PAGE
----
May 2018



Dark Vortex

Dark Vortex
1985, acrylic on canvas, 66 x 66 in.


Dark Vortex


The Dark Vortex is one of only a few seminal pieces in my art. It was created at the end of over 12 years of abstract painting and thereby represents a culmination of the ideas I explored during that period. At the same time it marks the beginning of a transitional period that links my abstract work to my newer representational work.

The significance of the Dark Vortex can be seen in my first use of a center-focused composition and of a transcendent "window or portal" space, both of which foretell their use in future work. In addition, it was my first use of the circle/spiral/vortex compositional form as a life-cycle symbol, a symbol that carries spiritual and philosophical implications.

Throughout my abstract period I pursued the ideas of change and transformation. To that end I developed a language of forms that are amorphous, lacking specific identities, and exist on the edge of recognizability forms that embody change and transformation. I placed them in spaces that are often fractured, creating a disjointed world full of movement a chaotic world in flux. As the abstract period developed the identities of the individual forms became more distinct, the spaces more cohesive, and the world more organized. In the Dark Vortex these characteristics reached a pinnacle where the forms, the spaces, and the world became unified.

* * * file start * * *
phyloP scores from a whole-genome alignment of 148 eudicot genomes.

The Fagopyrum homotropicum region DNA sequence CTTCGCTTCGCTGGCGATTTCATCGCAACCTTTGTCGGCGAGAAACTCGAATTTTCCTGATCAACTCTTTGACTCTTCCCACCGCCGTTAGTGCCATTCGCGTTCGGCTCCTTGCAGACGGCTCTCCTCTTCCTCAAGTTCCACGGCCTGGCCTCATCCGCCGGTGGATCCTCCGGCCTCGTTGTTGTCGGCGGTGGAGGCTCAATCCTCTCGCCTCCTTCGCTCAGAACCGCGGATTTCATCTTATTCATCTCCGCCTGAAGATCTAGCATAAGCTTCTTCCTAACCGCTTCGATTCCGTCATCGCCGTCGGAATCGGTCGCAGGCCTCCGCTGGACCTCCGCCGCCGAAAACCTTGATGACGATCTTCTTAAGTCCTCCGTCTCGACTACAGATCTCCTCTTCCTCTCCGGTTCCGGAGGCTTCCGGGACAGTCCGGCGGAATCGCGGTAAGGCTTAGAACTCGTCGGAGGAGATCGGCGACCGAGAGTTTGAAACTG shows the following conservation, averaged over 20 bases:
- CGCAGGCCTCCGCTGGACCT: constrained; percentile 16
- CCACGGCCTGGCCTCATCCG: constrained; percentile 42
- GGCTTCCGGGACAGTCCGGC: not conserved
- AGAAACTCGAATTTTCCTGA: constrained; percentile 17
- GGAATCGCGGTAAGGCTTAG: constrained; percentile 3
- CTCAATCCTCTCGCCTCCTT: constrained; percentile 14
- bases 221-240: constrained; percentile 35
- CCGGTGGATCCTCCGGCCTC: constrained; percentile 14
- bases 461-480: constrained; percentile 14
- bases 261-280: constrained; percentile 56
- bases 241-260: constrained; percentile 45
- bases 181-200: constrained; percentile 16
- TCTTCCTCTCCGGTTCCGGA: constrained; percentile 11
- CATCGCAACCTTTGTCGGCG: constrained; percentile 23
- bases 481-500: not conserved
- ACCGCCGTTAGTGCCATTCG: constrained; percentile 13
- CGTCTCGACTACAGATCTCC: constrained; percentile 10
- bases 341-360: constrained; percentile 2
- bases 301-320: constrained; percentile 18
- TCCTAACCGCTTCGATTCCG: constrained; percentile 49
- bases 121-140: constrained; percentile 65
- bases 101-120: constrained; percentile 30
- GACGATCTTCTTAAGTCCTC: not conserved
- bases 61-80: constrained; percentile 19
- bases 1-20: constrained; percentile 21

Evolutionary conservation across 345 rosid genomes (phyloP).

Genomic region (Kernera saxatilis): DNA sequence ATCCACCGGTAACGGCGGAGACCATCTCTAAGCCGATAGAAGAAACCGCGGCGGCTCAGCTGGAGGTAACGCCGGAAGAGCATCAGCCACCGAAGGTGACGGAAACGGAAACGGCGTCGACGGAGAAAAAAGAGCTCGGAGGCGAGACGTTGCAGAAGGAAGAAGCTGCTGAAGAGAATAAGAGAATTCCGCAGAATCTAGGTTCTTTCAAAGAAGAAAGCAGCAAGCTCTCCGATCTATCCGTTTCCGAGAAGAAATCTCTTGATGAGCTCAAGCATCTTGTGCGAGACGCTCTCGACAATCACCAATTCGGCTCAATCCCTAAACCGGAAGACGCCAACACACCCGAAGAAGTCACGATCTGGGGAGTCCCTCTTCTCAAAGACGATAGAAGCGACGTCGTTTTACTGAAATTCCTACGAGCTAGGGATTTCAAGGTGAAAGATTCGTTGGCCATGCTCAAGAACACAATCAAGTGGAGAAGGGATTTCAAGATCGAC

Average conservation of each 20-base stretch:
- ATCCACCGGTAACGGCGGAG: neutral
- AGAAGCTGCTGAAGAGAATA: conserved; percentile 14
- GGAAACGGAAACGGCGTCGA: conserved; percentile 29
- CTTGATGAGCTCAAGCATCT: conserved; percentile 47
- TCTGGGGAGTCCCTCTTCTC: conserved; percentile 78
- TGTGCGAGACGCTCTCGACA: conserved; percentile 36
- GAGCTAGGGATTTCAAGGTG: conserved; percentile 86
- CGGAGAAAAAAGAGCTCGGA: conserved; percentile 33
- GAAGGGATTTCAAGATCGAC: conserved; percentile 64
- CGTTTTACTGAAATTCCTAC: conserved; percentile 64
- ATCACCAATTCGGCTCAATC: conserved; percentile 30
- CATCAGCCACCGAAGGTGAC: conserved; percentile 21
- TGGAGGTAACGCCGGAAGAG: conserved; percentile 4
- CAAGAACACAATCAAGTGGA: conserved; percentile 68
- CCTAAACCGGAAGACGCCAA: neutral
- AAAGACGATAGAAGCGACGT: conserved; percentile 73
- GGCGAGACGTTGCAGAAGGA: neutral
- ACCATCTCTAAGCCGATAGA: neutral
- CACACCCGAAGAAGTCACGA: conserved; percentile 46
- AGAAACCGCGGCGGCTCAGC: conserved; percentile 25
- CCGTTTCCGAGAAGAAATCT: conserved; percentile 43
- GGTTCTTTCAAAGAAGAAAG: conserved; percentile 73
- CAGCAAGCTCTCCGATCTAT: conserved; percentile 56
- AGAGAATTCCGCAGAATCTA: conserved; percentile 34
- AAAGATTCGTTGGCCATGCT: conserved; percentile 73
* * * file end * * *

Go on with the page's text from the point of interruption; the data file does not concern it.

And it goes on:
Another important aspect of the Dark Vortex is its relationship to the viewer. Through the use of a vortex composition it was my intent to figuratively pull the viewer into the painting. In doing so I want the viewer to feel alienated and threatened by the strange and jagged forms swirling along the outer perimeter of the vortex. To escape this threat I then want the viewer to be psychologically drawn to the transcendent space at the center and, by doing so, make the viewer feel liberated. A few years later I revisited this idea in the painting Figure in a Vortex, 1990. In it I literally included a figure to represent the viewer being drawn into the vortex.




Winged Figure in a Vortex
1990, acrylic on canvas, 66 x 72 in.

After completing the Dark Vortex I thought it would be interesting to explore the vortex composition again. I did this in my next painting Light Vortex, 1985. In it I reversed the composition's overall tonality, transitioning it from dark on the perimeter and light at the center, to light at the perimeter and dark at the center. At the same time I retained the threatening forms on the perimeter and the softened diffuse forms at the center. Having a dark center in the new piece however curiously created a less transcendent space that evokes a much different psychological effect.




Dark Vortex
1985, acrylic on canvas, 66 x 66 in.


Light Vortex
1985, acrylic on canvas, 66 x 66 in.

Though the Dark Vortex and the Light Vortex are not strictly speaking intended to be a diptych I think of them as companion pieces. And when viewed side by side I think they enhance each other and make for an interesting viewing experience.

- Brian Mains, 2018